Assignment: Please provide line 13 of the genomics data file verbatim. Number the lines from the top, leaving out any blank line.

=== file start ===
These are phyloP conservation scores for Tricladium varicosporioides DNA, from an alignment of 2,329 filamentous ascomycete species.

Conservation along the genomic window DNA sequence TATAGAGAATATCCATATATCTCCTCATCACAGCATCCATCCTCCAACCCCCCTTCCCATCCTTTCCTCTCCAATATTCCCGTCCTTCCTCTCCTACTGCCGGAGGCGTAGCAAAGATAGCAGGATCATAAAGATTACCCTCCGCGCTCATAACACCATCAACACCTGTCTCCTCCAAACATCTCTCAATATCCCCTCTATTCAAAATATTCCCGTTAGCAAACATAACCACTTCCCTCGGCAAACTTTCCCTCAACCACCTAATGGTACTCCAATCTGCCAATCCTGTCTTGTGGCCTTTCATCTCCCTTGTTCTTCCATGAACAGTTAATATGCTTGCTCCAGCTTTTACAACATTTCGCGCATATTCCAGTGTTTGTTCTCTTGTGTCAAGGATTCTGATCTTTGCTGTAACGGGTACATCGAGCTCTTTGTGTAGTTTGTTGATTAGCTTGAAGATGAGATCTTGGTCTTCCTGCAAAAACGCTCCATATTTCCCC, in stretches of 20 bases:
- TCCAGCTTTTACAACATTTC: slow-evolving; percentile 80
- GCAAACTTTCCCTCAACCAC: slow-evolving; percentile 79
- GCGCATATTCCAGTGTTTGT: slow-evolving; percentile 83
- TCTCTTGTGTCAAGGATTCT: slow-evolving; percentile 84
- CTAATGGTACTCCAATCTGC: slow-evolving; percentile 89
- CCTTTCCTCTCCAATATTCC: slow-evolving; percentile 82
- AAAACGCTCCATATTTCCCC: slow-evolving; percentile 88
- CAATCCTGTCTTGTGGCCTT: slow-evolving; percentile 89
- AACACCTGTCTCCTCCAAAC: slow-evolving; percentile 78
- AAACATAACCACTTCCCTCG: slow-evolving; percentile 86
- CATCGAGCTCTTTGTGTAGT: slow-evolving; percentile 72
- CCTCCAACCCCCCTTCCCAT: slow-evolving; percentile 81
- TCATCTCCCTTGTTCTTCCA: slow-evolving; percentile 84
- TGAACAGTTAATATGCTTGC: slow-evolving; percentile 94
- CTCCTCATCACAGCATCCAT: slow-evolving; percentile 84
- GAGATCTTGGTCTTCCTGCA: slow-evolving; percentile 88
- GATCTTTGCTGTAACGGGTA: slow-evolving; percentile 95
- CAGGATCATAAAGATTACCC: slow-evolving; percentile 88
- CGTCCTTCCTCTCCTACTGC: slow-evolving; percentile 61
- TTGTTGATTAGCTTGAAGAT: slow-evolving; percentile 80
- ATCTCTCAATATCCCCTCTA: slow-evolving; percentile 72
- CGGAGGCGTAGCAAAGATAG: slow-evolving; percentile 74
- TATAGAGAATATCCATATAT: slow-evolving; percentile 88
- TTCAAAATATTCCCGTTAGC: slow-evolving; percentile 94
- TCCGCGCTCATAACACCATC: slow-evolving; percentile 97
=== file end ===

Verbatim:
- CATCGAGCTCTTTGTGTAGT: slow-evolving; percentile 72